Day 3: Hinagu Onsen – Hitoyoshi (70km)
The mountains give way to the wide Yatsushiro Plain.Soon we are nearing Yatsushiro City, the second biggest city of Kumamoto Prefecture. If your legs feel good, you can walk up the 777 steps. If not, we make a shortcut avoiding the city. From here the route leads inland, gently upstream along Kumagawa river into the mountains. The river banks are lined with cherry blossoms. If your legs still feel good, you can sprint against the smoke belching steam locomotive.
Kyusendo Cave is a must visit. This cave is the biggest in Kyushu and the second longest in Japan. It has been a mysterious place for 300 million years! The seven uniquely shaped domes next door house the Forest House. You can learn about the system of the surrounding forests. In the Edison Museum there are over 2,000 inventions of master Thomas Edison.
We approach Hitoyoshi and see the typical rafts on Kumagawa’s famous rafting water. Hitoyoshi is a castle town once prosperous as a river port, where lumber was collected and distributed. But now it is time to relax in one of the 80 onsen.
Day 4: Hitoyoshi – Yunomo Onsen (43km)
After visiting Aoi-Aso-jinjaShrine and the ruins of Hitoyoshi Castle, it is time for our first climb of the trip. We ride along the Hisatsu Train Line connecting Kumamoto and Kagoshima prefectures, opened in 1909. The route through the mountain pass was chosen for national security reasons as it shielded trains from bombardment by enemy ships off the coast. But construction of the railway route across the steep mountain was an unprecedented project requiring a high level of skill. State-of-the-art railway techniques were used to build the loop and switchbacks as well as more than 20 tunnels. We might catch a glimpse of the Isaburo-Shinpei sightseeing train with its retro-style interior, that travels between Hitoyoshi and Yoshimatsu stations twice a day.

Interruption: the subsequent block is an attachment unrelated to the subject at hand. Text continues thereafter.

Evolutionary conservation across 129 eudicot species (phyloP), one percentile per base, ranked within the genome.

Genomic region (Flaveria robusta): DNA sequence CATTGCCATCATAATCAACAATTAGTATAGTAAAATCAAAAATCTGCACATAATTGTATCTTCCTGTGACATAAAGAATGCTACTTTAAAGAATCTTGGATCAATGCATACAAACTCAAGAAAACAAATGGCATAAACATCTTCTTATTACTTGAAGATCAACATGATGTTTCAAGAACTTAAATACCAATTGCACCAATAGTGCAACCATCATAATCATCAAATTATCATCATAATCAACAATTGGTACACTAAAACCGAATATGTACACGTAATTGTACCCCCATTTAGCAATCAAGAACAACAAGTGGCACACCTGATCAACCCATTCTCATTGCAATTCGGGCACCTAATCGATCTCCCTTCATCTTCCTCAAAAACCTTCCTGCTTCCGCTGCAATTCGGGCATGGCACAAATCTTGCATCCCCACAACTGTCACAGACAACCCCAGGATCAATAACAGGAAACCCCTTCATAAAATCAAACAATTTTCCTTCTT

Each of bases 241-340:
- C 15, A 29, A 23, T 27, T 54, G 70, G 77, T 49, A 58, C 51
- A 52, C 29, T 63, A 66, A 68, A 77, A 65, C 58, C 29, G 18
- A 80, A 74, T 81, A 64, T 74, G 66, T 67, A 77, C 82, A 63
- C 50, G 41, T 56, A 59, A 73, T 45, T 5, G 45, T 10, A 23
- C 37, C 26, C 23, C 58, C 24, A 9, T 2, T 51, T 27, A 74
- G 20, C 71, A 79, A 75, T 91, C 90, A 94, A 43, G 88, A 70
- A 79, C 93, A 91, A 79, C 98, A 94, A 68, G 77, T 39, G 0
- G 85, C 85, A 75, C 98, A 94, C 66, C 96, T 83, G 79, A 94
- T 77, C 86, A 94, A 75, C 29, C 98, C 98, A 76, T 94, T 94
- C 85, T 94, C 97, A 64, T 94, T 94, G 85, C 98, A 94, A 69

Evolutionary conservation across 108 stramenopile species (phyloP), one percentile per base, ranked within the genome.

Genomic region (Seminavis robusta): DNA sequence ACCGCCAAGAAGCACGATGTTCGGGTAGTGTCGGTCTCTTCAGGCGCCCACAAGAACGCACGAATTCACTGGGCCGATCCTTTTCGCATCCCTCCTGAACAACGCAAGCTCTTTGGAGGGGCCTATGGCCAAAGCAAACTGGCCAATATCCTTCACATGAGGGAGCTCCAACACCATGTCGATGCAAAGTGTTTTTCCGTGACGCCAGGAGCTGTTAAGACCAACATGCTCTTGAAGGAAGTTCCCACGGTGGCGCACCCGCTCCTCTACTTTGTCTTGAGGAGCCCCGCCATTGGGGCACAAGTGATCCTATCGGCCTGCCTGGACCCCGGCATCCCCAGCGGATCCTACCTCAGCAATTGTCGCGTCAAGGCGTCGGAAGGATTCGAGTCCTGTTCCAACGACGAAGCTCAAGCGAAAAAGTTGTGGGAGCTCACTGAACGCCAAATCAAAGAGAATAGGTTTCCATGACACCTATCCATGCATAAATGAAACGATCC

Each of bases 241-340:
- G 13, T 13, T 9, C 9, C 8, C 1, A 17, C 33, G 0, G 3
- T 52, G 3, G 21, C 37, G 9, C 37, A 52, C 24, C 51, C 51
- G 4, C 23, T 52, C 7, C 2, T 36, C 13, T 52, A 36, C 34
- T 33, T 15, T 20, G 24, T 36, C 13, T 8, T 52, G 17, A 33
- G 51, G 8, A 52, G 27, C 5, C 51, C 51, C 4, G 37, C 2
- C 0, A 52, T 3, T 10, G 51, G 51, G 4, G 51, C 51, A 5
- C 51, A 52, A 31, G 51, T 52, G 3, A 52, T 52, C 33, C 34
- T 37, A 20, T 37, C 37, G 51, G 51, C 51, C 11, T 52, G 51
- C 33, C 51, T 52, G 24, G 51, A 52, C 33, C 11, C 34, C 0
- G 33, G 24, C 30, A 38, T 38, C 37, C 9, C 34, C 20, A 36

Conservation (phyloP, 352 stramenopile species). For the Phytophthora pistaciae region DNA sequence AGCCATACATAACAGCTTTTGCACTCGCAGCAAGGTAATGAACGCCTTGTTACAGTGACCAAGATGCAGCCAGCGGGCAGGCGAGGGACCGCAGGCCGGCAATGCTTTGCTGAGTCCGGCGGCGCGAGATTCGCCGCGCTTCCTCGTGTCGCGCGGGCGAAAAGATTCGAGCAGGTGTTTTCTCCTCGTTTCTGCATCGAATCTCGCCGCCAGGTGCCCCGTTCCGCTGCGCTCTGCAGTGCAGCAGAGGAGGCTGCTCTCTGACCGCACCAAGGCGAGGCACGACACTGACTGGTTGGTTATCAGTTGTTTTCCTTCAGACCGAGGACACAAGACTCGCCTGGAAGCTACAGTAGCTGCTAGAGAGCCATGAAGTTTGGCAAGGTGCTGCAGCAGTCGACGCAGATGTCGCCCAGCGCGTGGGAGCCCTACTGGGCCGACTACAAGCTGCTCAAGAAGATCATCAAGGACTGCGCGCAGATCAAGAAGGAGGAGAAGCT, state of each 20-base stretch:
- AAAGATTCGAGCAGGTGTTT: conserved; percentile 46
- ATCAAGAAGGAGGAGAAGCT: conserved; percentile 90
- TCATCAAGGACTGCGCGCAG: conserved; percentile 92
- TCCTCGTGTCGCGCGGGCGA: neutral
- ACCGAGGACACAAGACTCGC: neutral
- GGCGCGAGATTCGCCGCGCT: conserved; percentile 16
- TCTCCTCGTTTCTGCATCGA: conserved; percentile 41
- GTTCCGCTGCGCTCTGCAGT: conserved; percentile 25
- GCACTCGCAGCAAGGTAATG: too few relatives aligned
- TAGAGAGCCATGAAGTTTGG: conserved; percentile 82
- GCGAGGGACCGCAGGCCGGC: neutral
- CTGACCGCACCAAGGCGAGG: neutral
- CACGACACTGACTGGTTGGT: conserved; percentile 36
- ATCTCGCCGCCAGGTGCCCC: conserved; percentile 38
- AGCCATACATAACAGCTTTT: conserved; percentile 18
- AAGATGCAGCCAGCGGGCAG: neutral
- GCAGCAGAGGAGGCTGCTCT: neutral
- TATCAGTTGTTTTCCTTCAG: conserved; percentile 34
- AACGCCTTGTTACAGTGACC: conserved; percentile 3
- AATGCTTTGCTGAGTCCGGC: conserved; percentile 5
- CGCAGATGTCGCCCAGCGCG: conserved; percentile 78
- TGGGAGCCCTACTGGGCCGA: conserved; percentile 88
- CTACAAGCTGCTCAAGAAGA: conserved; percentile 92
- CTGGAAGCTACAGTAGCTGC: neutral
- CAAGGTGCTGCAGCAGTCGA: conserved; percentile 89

We crest the 693m pass after Yatake station. From there we plunge into the Sendai river valley. In Kyomachi Onsen it is time for lunch. Then we follow the old tow path downstream along Sendai river. This is the Land of Kappa, a legendary creature living in the river. The tow path continues all the way to Yunomo Onsen. We stay in a ryokan with a fantastic rotenburo open air bath.
Day 5: Yunomo Onsen – Shibi Onsen (52km)
Today starts with a visit to the Soginotaki Falls on Sendai river. We continue and see the ruins of the Soginotaki power station peaking above the water. The power station was abandoned when Sendai river was dammed by Tsuruda Dam to form Otsuruka lake. The lake is lined with cherry blossom trees. It leaves us breathless. Time for a bath in Shibi Onsen.
Day 6: Shibi Onsen - Izumi (40km)
A good breakfast to attack the last climbs of the trip. A little warm-up ride to digest our breakfast before tackling Horikiritoge Pass (645m) and Torigoe Pass (505m). From now it is all downhill along clear streaming Tahiragawa river. After an unforgettable cycling adventure we are back in Izumi.